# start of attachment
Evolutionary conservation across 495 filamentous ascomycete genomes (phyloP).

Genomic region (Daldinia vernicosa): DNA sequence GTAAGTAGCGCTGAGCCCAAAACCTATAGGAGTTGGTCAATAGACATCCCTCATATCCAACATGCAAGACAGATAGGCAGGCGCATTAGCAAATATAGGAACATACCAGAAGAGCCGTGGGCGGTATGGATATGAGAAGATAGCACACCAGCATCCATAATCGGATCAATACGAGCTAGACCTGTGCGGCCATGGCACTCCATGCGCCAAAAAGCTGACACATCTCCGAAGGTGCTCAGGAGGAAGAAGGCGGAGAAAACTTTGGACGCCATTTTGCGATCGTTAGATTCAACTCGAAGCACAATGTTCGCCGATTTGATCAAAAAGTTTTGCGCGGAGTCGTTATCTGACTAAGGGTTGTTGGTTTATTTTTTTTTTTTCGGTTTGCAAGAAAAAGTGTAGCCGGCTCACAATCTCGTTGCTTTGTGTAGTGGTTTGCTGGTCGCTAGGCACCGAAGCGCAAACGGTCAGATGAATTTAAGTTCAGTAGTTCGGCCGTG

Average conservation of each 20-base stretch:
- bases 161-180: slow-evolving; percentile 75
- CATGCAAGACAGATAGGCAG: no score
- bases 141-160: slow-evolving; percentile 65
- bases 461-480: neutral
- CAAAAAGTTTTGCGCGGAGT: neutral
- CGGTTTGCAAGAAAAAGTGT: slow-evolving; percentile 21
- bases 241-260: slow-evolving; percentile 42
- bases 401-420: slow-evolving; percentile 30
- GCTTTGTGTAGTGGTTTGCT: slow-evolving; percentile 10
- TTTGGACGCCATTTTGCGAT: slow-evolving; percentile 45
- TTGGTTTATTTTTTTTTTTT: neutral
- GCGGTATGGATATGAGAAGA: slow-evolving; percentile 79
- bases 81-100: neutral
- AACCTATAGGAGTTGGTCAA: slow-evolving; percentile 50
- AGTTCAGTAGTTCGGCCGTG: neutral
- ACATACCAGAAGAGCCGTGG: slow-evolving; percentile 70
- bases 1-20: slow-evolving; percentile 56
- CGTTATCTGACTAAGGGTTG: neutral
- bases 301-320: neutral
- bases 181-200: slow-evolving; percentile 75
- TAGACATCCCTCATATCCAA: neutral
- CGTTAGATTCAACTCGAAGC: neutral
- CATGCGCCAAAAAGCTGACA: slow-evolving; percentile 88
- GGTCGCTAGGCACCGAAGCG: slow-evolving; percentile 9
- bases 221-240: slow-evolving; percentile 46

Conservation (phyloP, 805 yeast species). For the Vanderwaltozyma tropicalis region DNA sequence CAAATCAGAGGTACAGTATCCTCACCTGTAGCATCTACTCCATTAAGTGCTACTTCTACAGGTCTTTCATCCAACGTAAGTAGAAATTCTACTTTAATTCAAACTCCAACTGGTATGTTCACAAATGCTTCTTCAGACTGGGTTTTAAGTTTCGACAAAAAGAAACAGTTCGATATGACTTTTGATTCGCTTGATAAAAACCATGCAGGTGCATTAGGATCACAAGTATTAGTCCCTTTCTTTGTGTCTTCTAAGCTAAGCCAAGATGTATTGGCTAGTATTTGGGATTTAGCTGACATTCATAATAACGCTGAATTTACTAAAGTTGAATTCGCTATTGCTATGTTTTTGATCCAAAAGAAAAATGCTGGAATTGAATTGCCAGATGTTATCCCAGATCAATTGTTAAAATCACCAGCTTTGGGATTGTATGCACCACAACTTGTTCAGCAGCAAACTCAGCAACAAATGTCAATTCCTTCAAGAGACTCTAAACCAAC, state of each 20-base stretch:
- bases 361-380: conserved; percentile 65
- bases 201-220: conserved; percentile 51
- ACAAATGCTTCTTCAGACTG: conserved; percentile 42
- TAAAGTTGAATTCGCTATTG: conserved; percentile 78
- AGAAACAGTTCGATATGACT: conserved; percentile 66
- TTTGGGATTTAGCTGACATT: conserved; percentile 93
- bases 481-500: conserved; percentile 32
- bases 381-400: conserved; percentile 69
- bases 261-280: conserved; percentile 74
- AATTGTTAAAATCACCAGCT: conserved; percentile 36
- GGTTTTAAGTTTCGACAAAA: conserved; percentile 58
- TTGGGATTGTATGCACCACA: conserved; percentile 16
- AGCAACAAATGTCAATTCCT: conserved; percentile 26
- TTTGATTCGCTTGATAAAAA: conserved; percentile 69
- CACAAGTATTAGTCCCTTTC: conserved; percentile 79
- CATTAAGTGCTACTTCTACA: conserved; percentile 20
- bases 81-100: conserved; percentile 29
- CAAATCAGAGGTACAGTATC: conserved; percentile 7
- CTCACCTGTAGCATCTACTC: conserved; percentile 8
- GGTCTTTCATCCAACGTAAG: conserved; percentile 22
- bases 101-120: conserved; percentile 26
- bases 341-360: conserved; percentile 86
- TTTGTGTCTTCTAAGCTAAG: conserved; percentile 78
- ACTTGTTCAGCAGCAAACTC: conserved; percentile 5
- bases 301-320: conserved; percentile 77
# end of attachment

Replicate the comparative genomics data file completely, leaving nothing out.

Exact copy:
Evolutionary conservation across 495 filamentous ascomycete genomes (phyloP).

Genomic region (Daldinia vernicosa): DNA sequence GTAAGTAGCGCTGAGCCCAAAACCTATAGGAGTTGGTCAATAGACATCCCTCATATCCAACATGCAAGACAGATAGGCAGGCGCATTAGCAAATATAGGAACATACCAGAAGAGCCGTGGGCGGTATGGATATGAGAAGATAGCACACCAGCATCCATAATCGGATCAATACGAGCTAGACCTGTGCGGCCATGGCACTCCATGCGCCAAAAAGCTGACACATCTCCGAAGGTGCTCAGGAGGAAGAAGGCGGAGAAAACTTTGGACGCCATTTTGCGATCGTTAGATTCAACTCGAAGCACAATGTTCGCCGATTTGATCAAAAAGTTTTGCGCGGAGTCGTTATCTGACTAAGGGTTGTTGGTTTATTTTTTTTTTTTCGGTTTGCAAGAAAAAGTGTAGCCGGCTCACAATCTCGTTGCTTTGTGTAGTGGTTTGCTGGTCGCTAGGCACCGAAGCGCAAACGGTCAGATGAATTTAAGTTCAGTAGTTCGGCCGTG

Average conservation of each 20-base stretch:
- bases 161-180: slow-evolving; percentile 75
- CATGCAAGACAGATAGGCAG: no score
- bases 141-160: slow-evolving; percentile 65
- bases 461-480: neutral
- CAAAAAGTTTTGCGCGGAGT: neutral
- CGGTTTGCAAGAAAAAGTGT: slow-evolving; percentile 21
- bases 241-260: slow-evolving; percentile 42
- bases 401-420: slow-evolving; percentile 30
- GCTTTGTGTAGTGGTTTGCT: slow-evolving; percentile 10
- TTTGGACGCCATTTTGCGAT: slow-evolving; percentile 45
- TTGGTTTATTTTTTTTTTTT: neutral
- GCGGTATGGATATGAGAAGA: slow-evolving; percentile 79
- bases 81-100: neutral
- AACCTATAGGAGTTGGTCAA: slow-evolving; percentile 50
- AGTTCAGTAGTTCGGCCGTG: neutral
- ACATACCAGAAGAGCCGTGG: slow-evolving; percentile 70
- bases 1-20: slow-evolving; percentile 56
- CGTTATCTGACTAAGGGTTG: neutral
- bases 301-320: neutral
- bases 181-200: slow-evolving; percentile 75
- TAGACATCCCTCATATCCAA: neutral
- CGTTAGATTCAACTCGAAGC: neutral
- CATGCGCCAAAAAGCTGACA: slow-evolving; percentile 88
- GGTCGCTAGGCACCGAAGCG: slow-evolving; percentile 9
- bases 221-240: slow-evolving; percentile 46

Conservation (phyloP, 805 yeast species). For the Vanderwaltozyma tropicalis region DNA sequence CAAATCAGAGGTACAGTATCCTCACCTGTAGCATCTACTCCATTAAGTGCTACTTCTACAGGTCTTTCATCCAACGTAAGTAGAAATTCTACTTTAATTCAAACTCCAACTGGTATGTTCACAAATGCTTCTTCAGACTGGGTTTTAAGTTTCGACAAAAAGAAACAGTTCGATATGACTTTTGATTCGCTTGATAAAAACCATGCAGGTGCATTAGGATCACAAGTATTAGTCCCTTTCTTTGTGTCTTCTAAGCTAAGCCAAGATGTATTGGCTAGTATTTGGGATTTAGCTGACATTCATAATAACGCTGAATTTACTAAAGTTGAATTCGCTATTGCTATGTTTTTGATCCAAAAGAAAAATGCTGGAATTGAATTGCCAGATGTTATCCCAGATCAATTGTTAAAATCACCAGCTTTGGGATTGTATGCACCACAACTTGTTCAGCAGCAAACTCAGCAACAAATGTCAATTCCTTCAAGAGACTCTAAACCAAC, state of each 20-base stretch:
- bases 361-380: conserved; percentile 65
- bases 201-220: conserved; percentile 51
- ACAAATGCTTCTTCAGACTG: conserved; percentile 42
- TAAAGTTGAATTCGCTATTG: conserved; percentile 78
- AGAAACAGTTCGATATGACT: conserved; percentile 66
- TTTGGGATTTAGCTGACATT: conserved; percentile 93
- bases 481-500: conserved; percentile 32
- bases 381-400: conserved; percentile 69
- bases 261-280: conserved; percentile 74
- AATTGTTAAAATCACCAGCT: conserved; percentile 36
- GGTTTTAAGTTTCGACAAAA: conserved; percentile 58
- TTGGGATTGTATGCACCACA: conserved; percentile 16
- AGCAACAAATGTCAATTCCT: conserved; percentile 26
- TTTGATTCGCTTGATAAAAA: conserved; percentile 69
- CACAAGTATTAGTCCCTTTC: conserved; percentile 79
- CATTAAGTGCTACTTCTACA: conserved; percentile 20
- bases 81-100: conserved; percentile 29
- CAAATCAGAGGTACAGTATC: conserved; percentile 7
- CTCACCTGTAGCATCTACTC: conserved; percentile 8
- GGTCTTTCATCCAACGTAAG: conserved; percentile 22
- bases 101-120: conserved; percentile 26
- bases 341-360: conserved; percentile 86
- TTTGTGTCTTCTAAGCTAAG: conserved; percentile 78
- ACTTGTTCAGCAGCAAACTC: conserved; percentile 5
- bases 301-320: conserved; percentile 77